The stories poured in: factories being designed that return more energy to the grid than they use; micro-enterprise models eradicating poverty through profitability; venture capitalists pouring billions into renewable energy; LEED-certified buildings being designed everywhere; new market mechanisms for advancing the public good; new nano-solar startups being likened to the next Google, and the list goes on showcasing the greening of supply chains as well as sustainability initiatives across whole industries and societies. What we noticed was that the “firms of endearment”—companies such as Toyota, GE, Whole Foods, Green Mountain Coffee Roasters, Unilever, Fairmount Santrol—were not only winning the hearts of their stakeholders vis-à-vis their sustainability innovations, but they were improving every aspect of their business. Top-rated stars in virtually every industry are today embracing sustainability as if it were the biggest business opportunity of the 21st century. How else, we asked ourselves, can we explain why GE is investing $2.5 billion per year in “eco-imagination” or why Toyota is designing a car that purifies the air as it operates, or why Wal-Mart’s strategy office has now been re-named as the office for “strategy and sustainability”.
In the span of few short years (2002–2009) the tiny initiative—Business as an Agent of World Benefit or “B.A.W.B”—grew to become one of the most productive interdisciplinary projects in the history of the Weatherhead School. In scholarly terms, one can celebrate the initiative’s book publications, dissertations, and articles, including two Stanford University Press books—Positive Design and Appreciative Construction: From Sustainable Development to Sustainable Value (Thachenkery, Cooperrider and Avital, 2010), Sustainable Value: How the World’s Leading Companies are Doing Well by Doing Good (Laszlo, 2008), and Handbook of Transformative Cooperation (Piderit, Fry and Cooperrider, 2007). In terms of educational impact, B.A.W.B created the “MBA Institute for Sustainable Value”—something singled out by Forbes as one of the most innovative courses in the MBA world—along with the new Masters in Positive Organization Development & Change (MPOD), and a series of executive education programs helping companies ask the important questions: “How can we use the lens of sustainable value creation to spark innovation in new products and operations, open new markets, ignite customer passion and loyalty, energize an entire workforce, accelerate learning, build greener supply chains, reduce risks? How can we radically advance energy productivity, cut costs, strengthen brand loyalty, and generate higher market cap?” Dozens of companies from our region—leaders such as Alcoa, Parker Hannifin, Sherwin Williams, Forest City Enterprises, Dealer Tire, Go Jo, the Federal Reserve, Cleveland Clinic, Eaton Corporation and Chuck Fowler’s Fairmount Santrol—served as early thought-partners and collaborators. We also were called upon by Mayor Jackson to design and help lead the summits for Sustainable Cleveland 2019: Creating an Economic Engine to Create a Green City on a Blue Lake.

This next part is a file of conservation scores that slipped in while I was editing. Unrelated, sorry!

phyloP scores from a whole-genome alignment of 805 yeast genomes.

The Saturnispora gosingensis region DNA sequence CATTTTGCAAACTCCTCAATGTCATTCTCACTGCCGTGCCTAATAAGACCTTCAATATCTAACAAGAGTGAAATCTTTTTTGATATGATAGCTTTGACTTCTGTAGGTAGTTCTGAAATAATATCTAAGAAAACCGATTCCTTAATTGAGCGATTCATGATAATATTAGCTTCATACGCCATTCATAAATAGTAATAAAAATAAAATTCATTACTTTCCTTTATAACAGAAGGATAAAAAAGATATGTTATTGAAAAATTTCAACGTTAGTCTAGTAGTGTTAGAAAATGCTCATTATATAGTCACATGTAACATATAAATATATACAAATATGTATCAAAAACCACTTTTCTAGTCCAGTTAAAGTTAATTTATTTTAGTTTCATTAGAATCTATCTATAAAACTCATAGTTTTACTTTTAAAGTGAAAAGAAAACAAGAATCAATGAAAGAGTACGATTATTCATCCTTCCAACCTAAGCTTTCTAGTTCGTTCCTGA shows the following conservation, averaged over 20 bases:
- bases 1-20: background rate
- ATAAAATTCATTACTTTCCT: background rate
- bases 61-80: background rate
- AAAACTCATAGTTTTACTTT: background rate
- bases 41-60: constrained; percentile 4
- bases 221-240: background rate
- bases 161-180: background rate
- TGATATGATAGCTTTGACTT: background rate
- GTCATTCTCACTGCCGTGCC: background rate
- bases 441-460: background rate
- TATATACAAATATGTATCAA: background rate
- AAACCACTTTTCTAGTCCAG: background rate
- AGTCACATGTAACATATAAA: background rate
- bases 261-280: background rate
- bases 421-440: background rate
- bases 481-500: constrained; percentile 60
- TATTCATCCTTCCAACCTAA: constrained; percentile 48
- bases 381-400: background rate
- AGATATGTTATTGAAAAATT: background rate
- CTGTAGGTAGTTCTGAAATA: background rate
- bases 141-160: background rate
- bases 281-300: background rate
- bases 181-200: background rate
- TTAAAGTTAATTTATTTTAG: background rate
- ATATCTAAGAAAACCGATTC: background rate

But perhaps the largest accelerator of Weatherhead’s prominence in the increasingly crowded sustainability domain happened when, in 2004, UN Secretary General Kofi Annan called upon our school to design, and lead, a global Appreciative Inquiry summit with 1,000 CEOs from Hewlett-Packard to Coca-Cola and from Novartis to Tata Industries “to unite the strengths of markets with the social and global issues of our day.” Today, the UN Global Compact is made up of more than 8,000 corporations, and the Weatherhead School of Management—because of B.A.W.B and its distinctive strength in appreciative inquiry and applied sustainability—has been named the Secretariat of the US Network of the UN Global Compact.
It is in this spirit—a time of tremendous momentum at our school and for the field of management as a whole—that our earlier initiative on Business as an Agent of World Benefit has now been elevated to a new level of priority, scale, and scope as an interdisciplinary center of excellence. With the timely and generous gift of Chuck and Char Fowler, it is with great pride that we introduce it and celebrate it—our new center—The Fowler Center for Sustainable Value. Our aim is crystal clear: to build on and leverage the B.A.W.B legacy and to create the finest research, education, and applied center for sustainable value in the world.
Yes, extraordinary times require more than ordinary leaders. Please join us in celebrating not just the gift of Chuck and Char Fowler, but join us in celebrating their leadership, their example, and their humanity.
David L. Cooperrider, PhD.
Fairmount Santrol Professor of Social Entrepreneurship
Faculty Director, The Fowler Center for Sustainable Value